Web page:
“I had to push myself to be vulnerable because I didn’t want to have those conversations,” said Bailey of the memoir’s revision process. “I kind of just wanted to write ‘F you’ on every page.”

Morisano said that when he and Bailey started working on the book, he had no idea that it would grow legs and teeth and contribute to the conversation of social and racial justice occurring during an era when issues of racial disparities have been highlighted nationally, including the impacts from the killing of Ahmaud Arbery in nearby Glynn County in February of 2020.

click to enlarge The partners behind The Grey, John O. Morisano (left) and Mashama Bailey, have published a new memoir, 'Black, White, and The Grey'. - MARCUS KENNEY
Marcus Kenney
The partners behind The Grey, John O. Morisano (left) and Mashama Bailey, have published a new memoir, 'Black, White, and The Grey'.
Furthermore, Morisano came to recognize that the book’s conversation about racial biases hit closer to home with some experiences that he encountered with Bailey at The Grey. He discussed a rude awakening as to how deep the problems can be while recalling a time when he went to a table to ask a group of white patrons how they were enjoying their meal, and was met with an unexpected response about a new watermelon salad that Bailey had prepared.

“‘Y’know, us crackers don’t usually go in for this, but when one of them makes it,’ and he points toward the open kitchen at Mashama, he’s like, ‘it’s just so damn good.’ And he looks at his wife and says something like ‘you know how they love watermelon,’” Morisano said of the scene included in the memoir. “I was just flabbergasted, absolutely flabbergasted, because I had prepared myself for a negative guest experience, getting yelled at, hating the food, but I was not prepared for that at all.”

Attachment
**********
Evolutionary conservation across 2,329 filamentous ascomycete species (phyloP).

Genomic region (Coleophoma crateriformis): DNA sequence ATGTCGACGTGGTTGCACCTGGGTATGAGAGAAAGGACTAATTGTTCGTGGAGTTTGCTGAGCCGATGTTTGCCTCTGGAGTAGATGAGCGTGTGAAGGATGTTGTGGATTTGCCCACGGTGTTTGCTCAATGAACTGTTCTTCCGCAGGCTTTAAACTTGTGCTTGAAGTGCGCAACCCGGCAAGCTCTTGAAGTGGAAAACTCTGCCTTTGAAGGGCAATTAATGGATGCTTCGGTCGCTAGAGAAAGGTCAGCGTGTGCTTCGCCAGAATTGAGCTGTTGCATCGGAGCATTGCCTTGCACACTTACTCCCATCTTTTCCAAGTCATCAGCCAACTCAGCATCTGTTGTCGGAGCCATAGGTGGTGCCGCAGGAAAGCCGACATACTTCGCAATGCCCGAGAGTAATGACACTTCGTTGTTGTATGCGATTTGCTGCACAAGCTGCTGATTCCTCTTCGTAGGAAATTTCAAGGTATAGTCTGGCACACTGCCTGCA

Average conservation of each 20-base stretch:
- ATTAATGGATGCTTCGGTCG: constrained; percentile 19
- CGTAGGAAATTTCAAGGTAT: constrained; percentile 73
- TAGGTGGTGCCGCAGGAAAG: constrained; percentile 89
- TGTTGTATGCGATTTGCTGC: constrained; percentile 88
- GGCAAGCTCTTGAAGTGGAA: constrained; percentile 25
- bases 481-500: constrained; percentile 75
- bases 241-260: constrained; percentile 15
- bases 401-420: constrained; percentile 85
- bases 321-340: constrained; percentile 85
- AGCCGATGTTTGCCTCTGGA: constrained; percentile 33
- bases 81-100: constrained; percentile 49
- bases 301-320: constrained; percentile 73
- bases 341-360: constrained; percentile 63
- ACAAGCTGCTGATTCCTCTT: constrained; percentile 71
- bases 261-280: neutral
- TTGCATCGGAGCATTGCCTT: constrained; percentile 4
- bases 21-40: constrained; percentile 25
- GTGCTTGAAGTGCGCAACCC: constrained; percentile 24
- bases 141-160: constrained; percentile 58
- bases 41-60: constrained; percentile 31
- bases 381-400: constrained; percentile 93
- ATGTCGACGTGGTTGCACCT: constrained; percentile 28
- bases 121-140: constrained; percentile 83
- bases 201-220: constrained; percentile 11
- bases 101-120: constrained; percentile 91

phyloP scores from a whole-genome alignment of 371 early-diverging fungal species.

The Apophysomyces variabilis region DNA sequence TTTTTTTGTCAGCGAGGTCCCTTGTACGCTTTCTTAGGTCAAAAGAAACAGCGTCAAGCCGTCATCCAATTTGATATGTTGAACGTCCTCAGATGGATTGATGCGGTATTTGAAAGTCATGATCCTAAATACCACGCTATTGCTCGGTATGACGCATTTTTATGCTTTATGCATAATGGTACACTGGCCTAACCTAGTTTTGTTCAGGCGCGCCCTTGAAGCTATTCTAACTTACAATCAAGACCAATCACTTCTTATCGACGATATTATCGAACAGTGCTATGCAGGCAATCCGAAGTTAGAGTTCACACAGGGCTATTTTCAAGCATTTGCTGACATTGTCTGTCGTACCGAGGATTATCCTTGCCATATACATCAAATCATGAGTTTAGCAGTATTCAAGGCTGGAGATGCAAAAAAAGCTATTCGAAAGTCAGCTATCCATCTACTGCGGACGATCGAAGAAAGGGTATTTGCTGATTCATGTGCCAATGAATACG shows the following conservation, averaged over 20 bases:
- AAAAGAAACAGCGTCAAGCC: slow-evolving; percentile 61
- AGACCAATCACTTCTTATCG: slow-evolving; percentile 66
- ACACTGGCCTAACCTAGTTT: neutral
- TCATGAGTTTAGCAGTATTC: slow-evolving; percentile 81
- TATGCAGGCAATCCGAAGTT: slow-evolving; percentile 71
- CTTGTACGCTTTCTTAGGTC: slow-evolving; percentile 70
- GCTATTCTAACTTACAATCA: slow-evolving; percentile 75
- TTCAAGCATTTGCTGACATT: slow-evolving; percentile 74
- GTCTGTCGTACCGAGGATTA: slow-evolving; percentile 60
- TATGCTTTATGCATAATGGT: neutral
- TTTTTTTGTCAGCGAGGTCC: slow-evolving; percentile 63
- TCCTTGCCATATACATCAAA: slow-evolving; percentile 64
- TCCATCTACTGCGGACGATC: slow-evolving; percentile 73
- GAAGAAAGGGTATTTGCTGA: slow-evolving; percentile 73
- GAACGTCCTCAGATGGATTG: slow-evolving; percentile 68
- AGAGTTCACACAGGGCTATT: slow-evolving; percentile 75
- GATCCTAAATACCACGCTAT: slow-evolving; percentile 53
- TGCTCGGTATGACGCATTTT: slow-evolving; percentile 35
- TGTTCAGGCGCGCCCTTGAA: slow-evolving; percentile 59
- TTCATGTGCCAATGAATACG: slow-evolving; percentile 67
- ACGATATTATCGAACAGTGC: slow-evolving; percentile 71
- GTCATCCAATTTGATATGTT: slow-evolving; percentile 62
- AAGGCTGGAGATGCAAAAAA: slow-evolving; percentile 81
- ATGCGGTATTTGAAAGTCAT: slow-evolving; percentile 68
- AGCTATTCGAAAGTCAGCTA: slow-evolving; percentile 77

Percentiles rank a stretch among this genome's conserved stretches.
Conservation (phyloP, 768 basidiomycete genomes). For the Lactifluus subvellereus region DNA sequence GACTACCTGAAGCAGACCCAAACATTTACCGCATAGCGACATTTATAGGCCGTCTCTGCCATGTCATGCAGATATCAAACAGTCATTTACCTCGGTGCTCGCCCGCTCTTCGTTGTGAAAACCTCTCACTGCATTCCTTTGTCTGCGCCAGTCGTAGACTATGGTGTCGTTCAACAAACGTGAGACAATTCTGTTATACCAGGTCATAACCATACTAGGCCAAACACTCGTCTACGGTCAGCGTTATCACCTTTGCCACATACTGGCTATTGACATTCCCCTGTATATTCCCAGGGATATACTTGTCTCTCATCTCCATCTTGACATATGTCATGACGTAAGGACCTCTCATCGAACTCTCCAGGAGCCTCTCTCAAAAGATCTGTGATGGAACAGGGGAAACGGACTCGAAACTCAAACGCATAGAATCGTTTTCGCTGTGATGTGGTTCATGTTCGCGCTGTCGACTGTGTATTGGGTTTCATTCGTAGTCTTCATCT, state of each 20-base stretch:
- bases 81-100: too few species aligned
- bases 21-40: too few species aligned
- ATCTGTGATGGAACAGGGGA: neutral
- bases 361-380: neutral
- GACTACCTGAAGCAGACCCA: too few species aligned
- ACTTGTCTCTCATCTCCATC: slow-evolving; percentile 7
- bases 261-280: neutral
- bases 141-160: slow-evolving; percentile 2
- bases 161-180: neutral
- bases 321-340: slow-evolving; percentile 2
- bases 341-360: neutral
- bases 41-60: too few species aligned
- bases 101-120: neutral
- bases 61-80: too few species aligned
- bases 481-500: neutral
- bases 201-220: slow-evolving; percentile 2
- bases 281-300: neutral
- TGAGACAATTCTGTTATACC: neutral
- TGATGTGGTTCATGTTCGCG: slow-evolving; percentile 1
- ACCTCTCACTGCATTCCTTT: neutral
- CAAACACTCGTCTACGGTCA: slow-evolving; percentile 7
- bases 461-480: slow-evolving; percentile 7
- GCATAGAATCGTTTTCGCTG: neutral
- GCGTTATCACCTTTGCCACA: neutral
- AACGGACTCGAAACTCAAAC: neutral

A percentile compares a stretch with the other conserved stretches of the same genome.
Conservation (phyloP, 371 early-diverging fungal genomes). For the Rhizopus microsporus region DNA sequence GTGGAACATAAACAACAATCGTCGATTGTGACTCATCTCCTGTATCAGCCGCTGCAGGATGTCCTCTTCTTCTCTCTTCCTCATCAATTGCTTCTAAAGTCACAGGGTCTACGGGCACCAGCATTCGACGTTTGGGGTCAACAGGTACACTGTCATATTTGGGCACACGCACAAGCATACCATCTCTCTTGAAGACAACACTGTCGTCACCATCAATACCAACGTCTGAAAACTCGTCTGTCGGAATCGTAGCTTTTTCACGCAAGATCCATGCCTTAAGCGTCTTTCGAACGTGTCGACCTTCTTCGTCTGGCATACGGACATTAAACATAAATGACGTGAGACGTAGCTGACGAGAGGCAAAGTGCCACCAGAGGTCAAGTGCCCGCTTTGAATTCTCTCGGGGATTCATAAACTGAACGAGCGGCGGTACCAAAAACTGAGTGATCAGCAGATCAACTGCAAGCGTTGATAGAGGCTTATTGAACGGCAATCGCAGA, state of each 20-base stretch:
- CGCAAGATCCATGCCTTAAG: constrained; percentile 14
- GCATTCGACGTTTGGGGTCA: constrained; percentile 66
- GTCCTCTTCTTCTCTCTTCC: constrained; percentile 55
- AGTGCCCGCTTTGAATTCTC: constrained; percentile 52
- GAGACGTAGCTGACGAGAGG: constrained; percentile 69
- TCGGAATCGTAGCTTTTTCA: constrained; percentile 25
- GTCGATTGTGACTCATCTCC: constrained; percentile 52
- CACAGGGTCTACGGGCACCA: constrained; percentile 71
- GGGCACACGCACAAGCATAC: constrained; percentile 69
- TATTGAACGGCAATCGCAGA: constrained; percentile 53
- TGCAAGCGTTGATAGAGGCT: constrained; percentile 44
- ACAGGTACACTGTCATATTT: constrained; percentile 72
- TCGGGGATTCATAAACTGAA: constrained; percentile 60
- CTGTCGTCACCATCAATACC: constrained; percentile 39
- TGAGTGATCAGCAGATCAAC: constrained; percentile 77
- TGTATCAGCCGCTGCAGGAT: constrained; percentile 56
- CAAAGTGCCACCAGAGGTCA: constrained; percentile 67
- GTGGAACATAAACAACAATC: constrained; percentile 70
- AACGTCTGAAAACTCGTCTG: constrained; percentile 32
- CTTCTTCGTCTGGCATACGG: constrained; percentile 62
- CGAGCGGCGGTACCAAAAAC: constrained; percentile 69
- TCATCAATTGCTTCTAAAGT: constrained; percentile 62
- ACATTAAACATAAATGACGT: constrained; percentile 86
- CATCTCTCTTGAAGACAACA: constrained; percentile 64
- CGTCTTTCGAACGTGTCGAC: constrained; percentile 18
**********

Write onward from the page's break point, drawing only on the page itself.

Shocked, Morisano remembers that he ran around the outside of the restaurant and through a door to the kitchen to relay the experience to Bailey, who responded, “We’re in the South. Is a bigoted redneck really shocking to you?”

Morisano said he felt guilty for not defending Bailey’s honor, but in conversations following the encounter, she said she’s just glad that Morisano can now see the depth of this issue and understand it for himself.

“For this person to come in there and act like that, I was like, ‘Goddammit.’ You know it’s there, you know we’re Americans in this liberal city in this small pocket, and you just kind of hope that no one has the guts to come out and tell you exactly who they are,” Bailey said of the bigoted restaurant patron. “I wasn’t hurt, I was just disappointed in the fact that he was even in this space. Like, you’re not welcome here, don’t come here.”

Reflecting on their own realizations discovered while telling their story, Bailey and Morisano see Black, White, and The Grey as an opportunity for readers to recognize their own biases.

“Mashama and I think we have a point of view that we wanted to share with the public, and we could have been successful at that or we may have failed at that, but that’s just the risk that everybody takes when they put themselves out there, whether you’re a writer, or an artist, a chef, a restaurateur,” said Morisano.

Black, White, and The Grey is available at Savannah’s E. Shaver, Bookseller store and online in hardcover and paperback. Visit thegreyrestaurant.com for more information.